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Wisdom teeth also referred to as third molars usually erupt between 17-25 years of age. Anthropological studies show that wisdom teeth erupt in order to compensate for the excessive wear and forward drifting of teeth due to the rough diet of early humans. Modern diet is soft and refined and excessive wear of teeth is not observed. As a result there is no room for wisdom teeth to erupt. This causes the wisdom teeth to get impacted.

What is an impacted tooth?

A tooth becomes impacted when there is a lack of space in the dental arch and its growth and eruption are prevented by overlying gum, bone or another tooth. A tooth may be partially impacted, which means a portion of it has broken through the gum, or totally impacted when it is unable to break through the gum at all.

What are the problems associated with impacted wisdom teeth?

Horizontal
Vertical
Mesio Angular
Disto Angular


Maxillary
Erupted Tooth (Mandibular)
Erupted Tooth (Maxillary)


There are numerous problems depending on the type of impaction. Partially impacted wisdom teeth cause the overlying gum tissue to become inflamed and irritated. There will be food lodgment in the area which will eventually lead to decay on both the wisdom tooth and the tooth next to it .Failure to remove the wisdom tooth in a timely manner will necessitate root canal treatment on the tooth adjacent to it. Also the area can get infected and the infection can spread to the muscles that help to open and close the mouth leading to restricted opening of the mouth, stiffness and illness. The pressure from the erupting wisdom tooth may move other teeth and disrupt the alignment of teeth.

When the wisdom tooth is totally impacted the developmental sac that surrounds the tooth becomes filled with fluid and enlarges to form a cyst. As the cyst grows it may hollow out the jaw and permanently damage adjacent teeth, the surrounding bone and nerves. Rarely, if a cyst is not treated, a tumor may develop from its walls and a more serious surgical procedure may be required to remove it. Sometimes the wisdom teeth make their way through the gum tissue but due to lack of space may erupt more buccally (towards your cheek) or ligually (towards your tongue). This causes cheek biting, food lodgment, subsequent decay and infection.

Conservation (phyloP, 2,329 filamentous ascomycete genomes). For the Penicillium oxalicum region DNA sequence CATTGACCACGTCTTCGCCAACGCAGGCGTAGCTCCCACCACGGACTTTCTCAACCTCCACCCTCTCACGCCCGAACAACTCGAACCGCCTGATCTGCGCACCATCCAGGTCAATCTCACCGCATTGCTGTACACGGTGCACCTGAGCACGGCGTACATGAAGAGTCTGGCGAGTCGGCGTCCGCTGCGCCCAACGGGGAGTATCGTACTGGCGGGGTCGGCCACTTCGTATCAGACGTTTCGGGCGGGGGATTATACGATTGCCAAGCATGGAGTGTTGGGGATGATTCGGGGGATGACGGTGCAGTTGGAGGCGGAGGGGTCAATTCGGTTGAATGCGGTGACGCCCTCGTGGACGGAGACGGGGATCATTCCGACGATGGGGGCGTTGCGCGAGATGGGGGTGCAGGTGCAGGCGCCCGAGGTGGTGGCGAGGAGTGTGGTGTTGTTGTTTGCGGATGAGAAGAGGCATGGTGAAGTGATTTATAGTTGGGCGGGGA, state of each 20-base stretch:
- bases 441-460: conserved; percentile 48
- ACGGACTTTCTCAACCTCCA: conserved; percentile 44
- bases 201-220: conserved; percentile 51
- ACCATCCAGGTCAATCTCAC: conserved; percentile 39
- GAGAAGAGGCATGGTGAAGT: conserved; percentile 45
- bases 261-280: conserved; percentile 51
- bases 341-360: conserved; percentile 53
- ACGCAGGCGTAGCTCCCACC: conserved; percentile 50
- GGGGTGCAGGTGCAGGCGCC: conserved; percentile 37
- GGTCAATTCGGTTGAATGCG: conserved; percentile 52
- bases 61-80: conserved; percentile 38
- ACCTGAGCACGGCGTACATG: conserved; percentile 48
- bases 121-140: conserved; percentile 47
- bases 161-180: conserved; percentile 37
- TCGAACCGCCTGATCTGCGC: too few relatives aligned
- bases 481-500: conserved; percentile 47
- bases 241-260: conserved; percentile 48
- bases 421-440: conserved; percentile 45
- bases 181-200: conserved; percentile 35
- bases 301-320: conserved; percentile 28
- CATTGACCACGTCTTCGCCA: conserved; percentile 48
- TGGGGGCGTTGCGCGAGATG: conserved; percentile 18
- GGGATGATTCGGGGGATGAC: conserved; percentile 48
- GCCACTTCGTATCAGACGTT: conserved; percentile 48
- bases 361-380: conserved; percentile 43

Early removal is recommended to avoid such problems and to decrease the surgical risks involved with the procedure.

How early should wisdom teeth be removed?

Wisdom teeth are easier to remove when the patient is younger, since their roots are not completely formed, the surrounding bone is softer, and there is less chance of damaging nearby nerves or other structures. Removal of wisdom teeth at a later age becomes more complicated as the roots have fully developed (may involve the nerve), and the jawbone is denser. Also early removal will ensure optimal and less complicated healing. For some patients the wisdom teeth may erupt normally and will be properly aligned in the arch. In such instances the wisdom teeth can be retained with proper home care.

Procedure for removal of wisdom teeth

Most wisdom tooth extractions are performed in the oral and maxillofacial surgery office under local anesthesia, intravenous sedation or general anesthesia. Your oral and maxillofacial surgeon will discuss the anesthetic option that is right for you.

The extent of the procedure depends on the tooth position, degree of impaction and root development. Once adequate anesthesia is achieved an incision is made in your gums adjacent to the probable location of the wisdom tooth to be removed. The gum tissue overlying the impacted tooth is reflected. Removal of some bone around the tooth may be necessary to free the tooth and aid in a non-traumatic extraction. Resorbable sutures may be placed.